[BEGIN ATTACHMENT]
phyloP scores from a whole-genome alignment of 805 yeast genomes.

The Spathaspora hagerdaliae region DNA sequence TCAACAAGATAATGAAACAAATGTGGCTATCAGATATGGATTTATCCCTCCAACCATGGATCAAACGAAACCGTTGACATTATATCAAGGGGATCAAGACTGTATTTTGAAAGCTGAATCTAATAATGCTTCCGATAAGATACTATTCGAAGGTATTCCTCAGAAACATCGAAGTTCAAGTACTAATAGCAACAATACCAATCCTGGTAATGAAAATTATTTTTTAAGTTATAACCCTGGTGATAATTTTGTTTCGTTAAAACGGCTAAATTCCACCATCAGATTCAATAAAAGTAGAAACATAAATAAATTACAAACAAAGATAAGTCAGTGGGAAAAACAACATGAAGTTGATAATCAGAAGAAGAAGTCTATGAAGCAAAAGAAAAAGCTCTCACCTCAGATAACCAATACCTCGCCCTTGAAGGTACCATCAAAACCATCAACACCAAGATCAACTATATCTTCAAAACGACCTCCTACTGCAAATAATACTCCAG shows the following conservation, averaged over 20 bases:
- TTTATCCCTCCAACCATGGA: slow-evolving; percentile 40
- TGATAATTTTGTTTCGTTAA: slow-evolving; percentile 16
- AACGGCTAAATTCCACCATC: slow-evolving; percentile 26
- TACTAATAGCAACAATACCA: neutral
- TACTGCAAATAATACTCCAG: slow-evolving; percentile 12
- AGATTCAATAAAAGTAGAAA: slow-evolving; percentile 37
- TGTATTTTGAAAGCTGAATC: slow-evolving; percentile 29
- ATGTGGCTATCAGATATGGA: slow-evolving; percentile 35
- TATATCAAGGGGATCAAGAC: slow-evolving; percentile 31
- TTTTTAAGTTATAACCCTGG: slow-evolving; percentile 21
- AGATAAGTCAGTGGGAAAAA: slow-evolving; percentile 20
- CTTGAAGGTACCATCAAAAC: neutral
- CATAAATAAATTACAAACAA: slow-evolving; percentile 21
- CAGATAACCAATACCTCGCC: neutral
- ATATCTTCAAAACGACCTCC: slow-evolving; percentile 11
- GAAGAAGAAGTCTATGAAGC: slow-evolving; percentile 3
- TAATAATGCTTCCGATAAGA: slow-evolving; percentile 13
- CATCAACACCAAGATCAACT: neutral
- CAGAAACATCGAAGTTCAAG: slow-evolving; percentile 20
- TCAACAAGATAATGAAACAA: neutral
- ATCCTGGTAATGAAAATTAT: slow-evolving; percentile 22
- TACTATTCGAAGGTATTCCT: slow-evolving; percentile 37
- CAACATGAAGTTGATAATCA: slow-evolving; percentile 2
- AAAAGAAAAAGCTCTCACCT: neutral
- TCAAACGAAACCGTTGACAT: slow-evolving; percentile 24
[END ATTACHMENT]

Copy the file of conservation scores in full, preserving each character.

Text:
phyloP scores from a whole-genome alignment of 805 yeast genomes.

The Spathaspora hagerdaliae region DNA sequence TCAACAAGATAATGAAACAAATGTGGCTATCAGATATGGATTTATCCCTCCAACCATGGATCAAACGAAACCGTTGACATTATATCAAGGGGATCAAGACTGTATTTTGAAAGCTGAATCTAATAATGCTTCCGATAAGATACTATTCGAAGGTATTCCTCAGAAACATCGAAGTTCAAGTACTAATAGCAACAATACCAATCCTGGTAATGAAAATTATTTTTTAAGTTATAACCCTGGTGATAATTTTGTTTCGTTAAAACGGCTAAATTCCACCATCAGATTCAATAAAAGTAGAAACATAAATAAATTACAAACAAAGATAAGTCAGTGGGAAAAACAACATGAAGTTGATAATCAGAAGAAGAAGTCTATGAAGCAAAAGAAAAAGCTCTCACCTCAGATAACCAATACCTCGCCCTTGAAGGTACCATCAAAACCATCAACACCAAGATCAACTATATCTTCAAAACGACCTCCTACTGCAAATAATACTCCAG shows the following conservation, averaged over 20 bases:
- TTTATCCCTCCAACCATGGA: slow-evolving; percentile 40
- TGATAATTTTGTTTCGTTAA: slow-evolving; percentile 16
- AACGGCTAAATTCCACCATC: slow-evolving; percentile 26
- TACTAATAGCAACAATACCA: neutral
- TACTGCAAATAATACTCCAG: slow-evolving; percentile 12
- AGATTCAATAAAAGTAGAAA: slow-evolving; percentile 37
- TGTATTTTGAAAGCTGAATC: slow-evolving; percentile 29
- ATGTGGCTATCAGATATGGA: slow-evolving; percentile 35
- TATATCAAGGGGATCAAGAC: slow-evolving; percentile 31
- TTTTTAAGTTATAACCCTGG: slow-evolving; percentile 21
- AGATAAGTCAGTGGGAAAAA: slow-evolving; percentile 20
- CTTGAAGGTACCATCAAAAC: neutral
- CATAAATAAATTACAAACAA: slow-evolving; percentile 21
- CAGATAACCAATACCTCGCC: neutral
- ATATCTTCAAAACGACCTCC: slow-evolving; percentile 11
- GAAGAAGAAGTCTATGAAGC: slow-evolving; percentile 3
- TAATAATGCTTCCGATAAGA: slow-evolving; percentile 13
- CATCAACACCAAGATCAACT: neutral
- CAGAAACATCGAAGTTCAAG: slow-evolving; percentile 20
- TCAACAAGATAATGAAACAA: neutral
- ATCCTGGTAATGAAAATTAT: slow-evolving; percentile 22
- TACTATTCGAAGGTATTCCT: slow-evolving; percentile 37
- CAACATGAAGTTGATAATCA: slow-evolving; percentile 2
- AAAAGAAAAAGCTCTCACCT: neutral
- TCAAACGAAACCGTTGACAT: slow-evolving; percentile 24